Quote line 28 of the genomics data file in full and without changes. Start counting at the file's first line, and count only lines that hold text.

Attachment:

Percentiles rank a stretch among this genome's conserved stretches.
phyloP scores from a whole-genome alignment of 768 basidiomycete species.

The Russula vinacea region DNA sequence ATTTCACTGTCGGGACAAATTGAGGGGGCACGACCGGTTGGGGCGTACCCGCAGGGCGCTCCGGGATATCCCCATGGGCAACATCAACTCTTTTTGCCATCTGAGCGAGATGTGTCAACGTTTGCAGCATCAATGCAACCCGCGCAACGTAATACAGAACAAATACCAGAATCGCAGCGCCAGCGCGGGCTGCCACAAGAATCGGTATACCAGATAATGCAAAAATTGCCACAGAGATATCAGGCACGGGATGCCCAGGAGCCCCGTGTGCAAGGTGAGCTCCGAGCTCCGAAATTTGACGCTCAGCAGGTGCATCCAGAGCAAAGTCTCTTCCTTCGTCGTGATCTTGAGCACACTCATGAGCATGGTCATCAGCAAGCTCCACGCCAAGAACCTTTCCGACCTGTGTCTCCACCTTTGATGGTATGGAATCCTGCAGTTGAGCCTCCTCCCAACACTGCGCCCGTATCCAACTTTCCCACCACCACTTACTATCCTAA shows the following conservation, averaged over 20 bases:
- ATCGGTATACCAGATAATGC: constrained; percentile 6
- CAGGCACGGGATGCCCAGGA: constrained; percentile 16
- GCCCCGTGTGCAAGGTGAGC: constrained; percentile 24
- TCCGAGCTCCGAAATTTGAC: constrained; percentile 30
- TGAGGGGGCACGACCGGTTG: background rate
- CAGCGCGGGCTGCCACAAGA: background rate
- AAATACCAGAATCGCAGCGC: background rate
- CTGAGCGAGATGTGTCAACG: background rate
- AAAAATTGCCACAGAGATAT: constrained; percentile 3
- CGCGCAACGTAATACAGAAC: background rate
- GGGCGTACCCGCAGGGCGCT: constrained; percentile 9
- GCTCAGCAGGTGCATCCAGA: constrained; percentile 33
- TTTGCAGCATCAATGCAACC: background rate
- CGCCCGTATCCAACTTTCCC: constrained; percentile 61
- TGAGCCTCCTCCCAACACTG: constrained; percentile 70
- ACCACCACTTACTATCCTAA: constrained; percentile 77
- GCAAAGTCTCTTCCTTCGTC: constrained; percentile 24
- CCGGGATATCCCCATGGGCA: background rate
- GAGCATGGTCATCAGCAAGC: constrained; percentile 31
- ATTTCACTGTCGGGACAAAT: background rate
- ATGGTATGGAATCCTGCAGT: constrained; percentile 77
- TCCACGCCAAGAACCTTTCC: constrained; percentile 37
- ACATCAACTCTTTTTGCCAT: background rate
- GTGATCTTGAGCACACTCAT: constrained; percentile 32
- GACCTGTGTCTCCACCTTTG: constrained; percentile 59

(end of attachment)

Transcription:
- GACCTGTGTCTCCACCTTTG: constrained; percentile 59